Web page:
This tutorial will offer you a solid understanding of motion graphics techniques to enhance your workflow and increase your skill set. This tutorial uses an HDR image from, courtesy of Mark Wisniowski. Thanks to Mark Allin for his help with concept design and creating the audio on the final animation.

To begin, you’ll take a simple spline of a logo and use this to generate geometry via an Extrude NURBS object. The MoGraph Cloner Object is then used to clone multiple copies of a selection of various objects over the surface of this geometry. Make sure to tick the Render Instances checkbox on the cloner: this makes the Cinema 4D preparation much shorter and more memory-efficient. You’ll then create a simple gradient material, which is used in combination with a Shader Effector to colour each object individually. First, you’ll need to download the support files.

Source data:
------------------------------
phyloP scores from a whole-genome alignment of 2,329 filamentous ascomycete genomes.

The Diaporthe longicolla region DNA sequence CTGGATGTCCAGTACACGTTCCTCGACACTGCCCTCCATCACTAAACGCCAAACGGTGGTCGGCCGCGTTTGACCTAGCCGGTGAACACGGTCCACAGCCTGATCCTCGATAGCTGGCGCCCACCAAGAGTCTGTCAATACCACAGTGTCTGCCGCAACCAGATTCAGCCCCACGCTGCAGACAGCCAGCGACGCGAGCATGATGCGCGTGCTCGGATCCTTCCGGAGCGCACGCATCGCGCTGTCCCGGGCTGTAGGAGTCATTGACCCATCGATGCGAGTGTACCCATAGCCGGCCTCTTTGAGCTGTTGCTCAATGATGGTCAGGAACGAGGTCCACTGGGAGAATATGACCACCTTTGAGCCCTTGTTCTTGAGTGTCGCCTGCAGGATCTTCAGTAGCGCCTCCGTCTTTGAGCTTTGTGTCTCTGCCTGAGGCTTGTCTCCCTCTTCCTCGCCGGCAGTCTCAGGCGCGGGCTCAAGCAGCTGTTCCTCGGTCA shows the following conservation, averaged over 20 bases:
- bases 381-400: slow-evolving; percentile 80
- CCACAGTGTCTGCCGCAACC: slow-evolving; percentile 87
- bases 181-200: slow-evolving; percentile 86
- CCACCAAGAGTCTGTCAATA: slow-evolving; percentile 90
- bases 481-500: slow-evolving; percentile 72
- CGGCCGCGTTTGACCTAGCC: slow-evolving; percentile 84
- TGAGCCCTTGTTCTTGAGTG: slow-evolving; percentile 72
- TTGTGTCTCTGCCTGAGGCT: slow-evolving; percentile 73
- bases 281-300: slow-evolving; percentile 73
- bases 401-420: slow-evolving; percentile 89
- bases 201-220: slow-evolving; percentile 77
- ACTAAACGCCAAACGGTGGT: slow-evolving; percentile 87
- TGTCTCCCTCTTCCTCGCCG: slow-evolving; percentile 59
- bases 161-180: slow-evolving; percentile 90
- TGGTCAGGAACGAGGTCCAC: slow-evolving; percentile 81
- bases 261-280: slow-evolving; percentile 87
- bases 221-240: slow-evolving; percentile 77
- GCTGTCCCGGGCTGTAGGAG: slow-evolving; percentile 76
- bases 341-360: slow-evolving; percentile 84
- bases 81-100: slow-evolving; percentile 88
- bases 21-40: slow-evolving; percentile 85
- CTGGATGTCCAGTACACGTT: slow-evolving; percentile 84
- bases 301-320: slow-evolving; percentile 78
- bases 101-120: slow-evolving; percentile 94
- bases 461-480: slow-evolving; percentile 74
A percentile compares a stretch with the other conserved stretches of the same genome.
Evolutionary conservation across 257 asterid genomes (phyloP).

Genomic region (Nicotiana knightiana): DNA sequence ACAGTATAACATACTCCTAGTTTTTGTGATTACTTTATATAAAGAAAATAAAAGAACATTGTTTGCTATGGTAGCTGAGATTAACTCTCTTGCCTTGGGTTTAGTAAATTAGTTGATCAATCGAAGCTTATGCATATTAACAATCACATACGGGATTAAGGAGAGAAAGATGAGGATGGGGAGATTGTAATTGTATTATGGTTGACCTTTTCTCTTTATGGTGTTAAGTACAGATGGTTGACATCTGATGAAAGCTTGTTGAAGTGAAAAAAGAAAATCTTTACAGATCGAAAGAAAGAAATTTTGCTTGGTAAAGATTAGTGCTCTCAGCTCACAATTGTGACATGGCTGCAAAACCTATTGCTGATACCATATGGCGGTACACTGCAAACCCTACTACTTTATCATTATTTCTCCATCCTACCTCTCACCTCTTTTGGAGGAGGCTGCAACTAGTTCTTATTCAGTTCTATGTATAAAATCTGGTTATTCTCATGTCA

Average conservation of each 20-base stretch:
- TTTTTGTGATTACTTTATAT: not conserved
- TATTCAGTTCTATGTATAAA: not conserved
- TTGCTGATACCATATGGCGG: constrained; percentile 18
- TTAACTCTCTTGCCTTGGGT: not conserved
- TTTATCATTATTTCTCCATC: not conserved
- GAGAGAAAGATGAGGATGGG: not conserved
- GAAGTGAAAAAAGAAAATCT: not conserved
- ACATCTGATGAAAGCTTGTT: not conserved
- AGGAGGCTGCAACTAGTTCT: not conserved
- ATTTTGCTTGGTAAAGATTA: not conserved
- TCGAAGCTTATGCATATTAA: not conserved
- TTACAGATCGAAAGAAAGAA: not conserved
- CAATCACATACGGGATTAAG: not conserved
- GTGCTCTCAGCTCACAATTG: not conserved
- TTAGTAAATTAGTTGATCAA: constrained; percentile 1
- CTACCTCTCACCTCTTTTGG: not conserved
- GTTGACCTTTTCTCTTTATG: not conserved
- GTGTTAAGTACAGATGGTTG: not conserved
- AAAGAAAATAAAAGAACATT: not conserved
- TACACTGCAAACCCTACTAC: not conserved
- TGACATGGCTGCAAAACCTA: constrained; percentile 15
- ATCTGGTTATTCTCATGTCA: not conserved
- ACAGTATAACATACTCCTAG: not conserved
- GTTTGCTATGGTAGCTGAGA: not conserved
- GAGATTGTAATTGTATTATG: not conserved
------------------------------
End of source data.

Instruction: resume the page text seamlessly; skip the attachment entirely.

01. Create a 3D object

Open Start.c4d. Select the spline in the Object Manager. [Alt]-click NURBS in the toolbar and add Extrude NURBS: it should appear as a parent to the spline. In Attributes, set Movement Z to 0. In the Caps tab, set End to None and Type to Quadrangles. Enable Regular Grid and set Width to 50. Select the spline. Change Intermediate Points to Subdivided and Maximum Length to 50.

02. Create geometry to clone onto

Select Extrude NURBS. Press [C] to convert it to a polygon object. [Ctrl]-drag Extrude NURBS in the Object Manager to duplicate it. In Attributes’ Coord. tab, set Position Z to 100. Create two further duplicates, setting Position Z to 200 and 300 respectively. Select all four objects. Right-click and choose Connect + Delete. Rename the remaining object 3D Polygons. Select MoGraph > Cloner Object.

03. Clone onto the 3D object